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Original research
Self-reported psychological distress and self-perceived health in residents living near pesticide-treated agricultural land: a cross-sectional study in The Netherlands


Objectives There is rising concern regarding possible health effects from exposure to pesticides in residents living near agricultural land. Some studies indicated increased risks of reporting symptoms of anxiety and depression among agricultural workers but less is known about the mental and perceived health of rural residents. We aimed to study possible associations between self-reported psychological distress (SPD) and self-perceived health (SPH) in residents near pesticide-treated agricultural land.

Methods Using the Public Health Monitor national survey from 2012, we selected 216 932 participants who lived in rural and semi-urban areas of the Netherlands and changed addresses at most once in the period 2009–2012. Psychological distress (PD) was assessed via the Kessler Psychological Distress scale (K10) and participants were asked to assess their own health. We estimated the area of specific crop groups cultivated within buffers of 50 m, 100 m, 250 m and 500 m around each individual’s residence for the period 2009–2012. Association between these exposure proxies and the outcomes was investigated using logistic regression, adjusting for individual, lifestyle and area-level confounders.

Results Overall, results showed statistically non-significant OR across all buffer sizes for both SPD and SPH, except for the association between SPH and ‘all crops’ (total area of all considered crop groups) with OR (95% CI) ranging from 0.77 (0.63 to 0.93) in 50 m to 1.00 (1.00 to 1.00) in 500 m. We observed that most ORs were below unity for SPH.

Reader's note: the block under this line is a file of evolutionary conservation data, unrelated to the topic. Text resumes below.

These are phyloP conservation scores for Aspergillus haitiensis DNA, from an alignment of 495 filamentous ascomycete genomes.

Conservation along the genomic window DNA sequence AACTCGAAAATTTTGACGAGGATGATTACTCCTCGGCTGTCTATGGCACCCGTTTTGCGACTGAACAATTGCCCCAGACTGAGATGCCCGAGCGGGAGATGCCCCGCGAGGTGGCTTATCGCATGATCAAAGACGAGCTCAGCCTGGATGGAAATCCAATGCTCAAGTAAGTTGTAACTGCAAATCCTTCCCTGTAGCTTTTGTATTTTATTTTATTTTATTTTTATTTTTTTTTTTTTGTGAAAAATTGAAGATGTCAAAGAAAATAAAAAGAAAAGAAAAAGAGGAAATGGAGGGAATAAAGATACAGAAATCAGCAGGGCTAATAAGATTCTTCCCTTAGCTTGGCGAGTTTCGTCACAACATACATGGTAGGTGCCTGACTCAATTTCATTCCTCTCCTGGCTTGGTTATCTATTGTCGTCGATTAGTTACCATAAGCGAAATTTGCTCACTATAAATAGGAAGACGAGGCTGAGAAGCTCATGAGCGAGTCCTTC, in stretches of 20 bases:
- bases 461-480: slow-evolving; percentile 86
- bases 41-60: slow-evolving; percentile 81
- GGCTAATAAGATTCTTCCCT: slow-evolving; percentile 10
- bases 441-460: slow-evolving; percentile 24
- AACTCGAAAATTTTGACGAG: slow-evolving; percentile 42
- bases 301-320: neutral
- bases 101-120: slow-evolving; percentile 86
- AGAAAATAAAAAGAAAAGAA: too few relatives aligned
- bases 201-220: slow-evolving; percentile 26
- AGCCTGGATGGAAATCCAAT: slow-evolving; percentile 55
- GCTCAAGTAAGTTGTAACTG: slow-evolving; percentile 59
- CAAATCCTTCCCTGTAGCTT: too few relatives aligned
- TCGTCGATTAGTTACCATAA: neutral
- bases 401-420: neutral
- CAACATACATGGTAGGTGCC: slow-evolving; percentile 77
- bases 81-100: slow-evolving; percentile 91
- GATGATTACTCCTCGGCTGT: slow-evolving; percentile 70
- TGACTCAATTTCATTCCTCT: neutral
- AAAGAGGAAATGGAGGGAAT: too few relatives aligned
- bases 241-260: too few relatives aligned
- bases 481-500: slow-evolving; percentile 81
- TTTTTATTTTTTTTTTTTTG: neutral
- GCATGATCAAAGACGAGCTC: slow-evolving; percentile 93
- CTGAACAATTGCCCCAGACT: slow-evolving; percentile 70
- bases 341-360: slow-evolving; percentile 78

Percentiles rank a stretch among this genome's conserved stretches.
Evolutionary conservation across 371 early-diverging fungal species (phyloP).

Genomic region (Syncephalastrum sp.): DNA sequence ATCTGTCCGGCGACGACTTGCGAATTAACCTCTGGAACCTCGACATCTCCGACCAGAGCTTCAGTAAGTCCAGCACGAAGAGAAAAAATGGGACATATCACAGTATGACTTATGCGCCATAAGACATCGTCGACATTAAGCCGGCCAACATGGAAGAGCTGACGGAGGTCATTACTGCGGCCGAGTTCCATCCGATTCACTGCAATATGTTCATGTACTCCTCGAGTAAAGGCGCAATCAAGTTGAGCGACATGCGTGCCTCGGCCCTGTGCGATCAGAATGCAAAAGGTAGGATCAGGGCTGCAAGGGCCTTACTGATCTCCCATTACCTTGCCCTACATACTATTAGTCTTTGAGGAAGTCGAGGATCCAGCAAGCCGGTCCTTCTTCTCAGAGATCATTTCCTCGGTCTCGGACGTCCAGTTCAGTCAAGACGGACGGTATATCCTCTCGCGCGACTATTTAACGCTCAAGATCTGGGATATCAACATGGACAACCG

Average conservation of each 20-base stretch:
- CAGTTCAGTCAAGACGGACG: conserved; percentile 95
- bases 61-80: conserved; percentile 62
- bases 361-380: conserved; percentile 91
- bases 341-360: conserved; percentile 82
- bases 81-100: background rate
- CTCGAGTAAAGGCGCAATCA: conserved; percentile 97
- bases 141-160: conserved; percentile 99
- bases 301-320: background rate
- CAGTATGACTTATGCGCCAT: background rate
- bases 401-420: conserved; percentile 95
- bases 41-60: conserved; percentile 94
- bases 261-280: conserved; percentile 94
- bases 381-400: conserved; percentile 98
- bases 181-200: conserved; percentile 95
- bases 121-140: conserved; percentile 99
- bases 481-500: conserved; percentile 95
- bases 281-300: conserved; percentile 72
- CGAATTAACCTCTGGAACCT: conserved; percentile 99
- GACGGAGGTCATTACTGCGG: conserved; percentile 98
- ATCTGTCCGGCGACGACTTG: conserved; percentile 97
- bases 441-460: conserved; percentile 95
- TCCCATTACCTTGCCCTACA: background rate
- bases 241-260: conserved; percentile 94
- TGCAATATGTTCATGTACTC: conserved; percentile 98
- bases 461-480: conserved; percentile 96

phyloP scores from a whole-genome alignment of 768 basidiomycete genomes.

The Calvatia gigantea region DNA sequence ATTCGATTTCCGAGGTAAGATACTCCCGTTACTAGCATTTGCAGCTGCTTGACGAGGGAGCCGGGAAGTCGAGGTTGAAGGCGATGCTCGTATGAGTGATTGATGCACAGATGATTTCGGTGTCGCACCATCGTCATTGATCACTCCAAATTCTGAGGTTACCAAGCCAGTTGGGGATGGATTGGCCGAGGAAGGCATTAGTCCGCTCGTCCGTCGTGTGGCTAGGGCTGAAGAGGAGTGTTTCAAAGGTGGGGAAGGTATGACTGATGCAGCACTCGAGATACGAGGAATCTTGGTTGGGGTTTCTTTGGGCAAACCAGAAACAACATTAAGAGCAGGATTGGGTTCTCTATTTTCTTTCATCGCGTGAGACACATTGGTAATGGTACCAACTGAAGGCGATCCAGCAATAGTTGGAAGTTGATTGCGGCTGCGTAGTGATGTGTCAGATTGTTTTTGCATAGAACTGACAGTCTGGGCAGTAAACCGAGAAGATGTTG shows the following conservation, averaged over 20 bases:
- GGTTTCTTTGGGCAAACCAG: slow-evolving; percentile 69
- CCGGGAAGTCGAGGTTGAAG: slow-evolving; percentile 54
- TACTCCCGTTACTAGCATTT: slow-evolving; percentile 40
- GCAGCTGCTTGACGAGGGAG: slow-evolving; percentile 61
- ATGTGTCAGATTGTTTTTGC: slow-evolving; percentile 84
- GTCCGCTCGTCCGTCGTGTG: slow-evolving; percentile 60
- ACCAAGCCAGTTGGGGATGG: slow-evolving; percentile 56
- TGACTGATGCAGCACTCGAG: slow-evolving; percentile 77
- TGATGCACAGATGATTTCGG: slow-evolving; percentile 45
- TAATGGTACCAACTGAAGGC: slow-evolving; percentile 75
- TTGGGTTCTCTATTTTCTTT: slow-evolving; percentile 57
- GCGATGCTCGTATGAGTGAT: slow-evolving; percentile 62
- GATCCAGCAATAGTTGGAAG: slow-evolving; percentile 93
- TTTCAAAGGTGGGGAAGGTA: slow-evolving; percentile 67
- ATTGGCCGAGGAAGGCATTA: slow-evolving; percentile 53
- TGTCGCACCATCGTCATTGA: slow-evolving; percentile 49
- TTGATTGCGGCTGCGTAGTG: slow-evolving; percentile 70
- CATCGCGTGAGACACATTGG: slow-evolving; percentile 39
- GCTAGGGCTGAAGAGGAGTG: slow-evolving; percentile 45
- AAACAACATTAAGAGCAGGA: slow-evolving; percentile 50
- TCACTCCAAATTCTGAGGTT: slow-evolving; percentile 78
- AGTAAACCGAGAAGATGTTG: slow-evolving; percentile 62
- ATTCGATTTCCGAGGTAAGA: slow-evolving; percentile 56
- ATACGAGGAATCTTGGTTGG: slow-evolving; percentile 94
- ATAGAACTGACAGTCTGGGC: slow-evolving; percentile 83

Conclusions This study provides no evidence that residential proximity to pesticide treated-crops is associated with PD or poorer perceived health.

  • pesticides
  • agriculture
  • mental health
  • cross-sectional studies

Data availability statement

The datasets on buildings and addresses (Basisregistratie Adressen en Gebouwen, BAG) on land use (Basisregistratie Gewaspercelen) were derived from the public domain. These geodatabases are available every year at and on participants, including outcome and individual covariates included in the statistical models, cannot be made publicly available due to privacy protection of individuals included the study. The data are accessible via de Microdata services from CBS. Neighborhood-level covariates were also available within the secure environment of CBS and linkable to individuals via their address.

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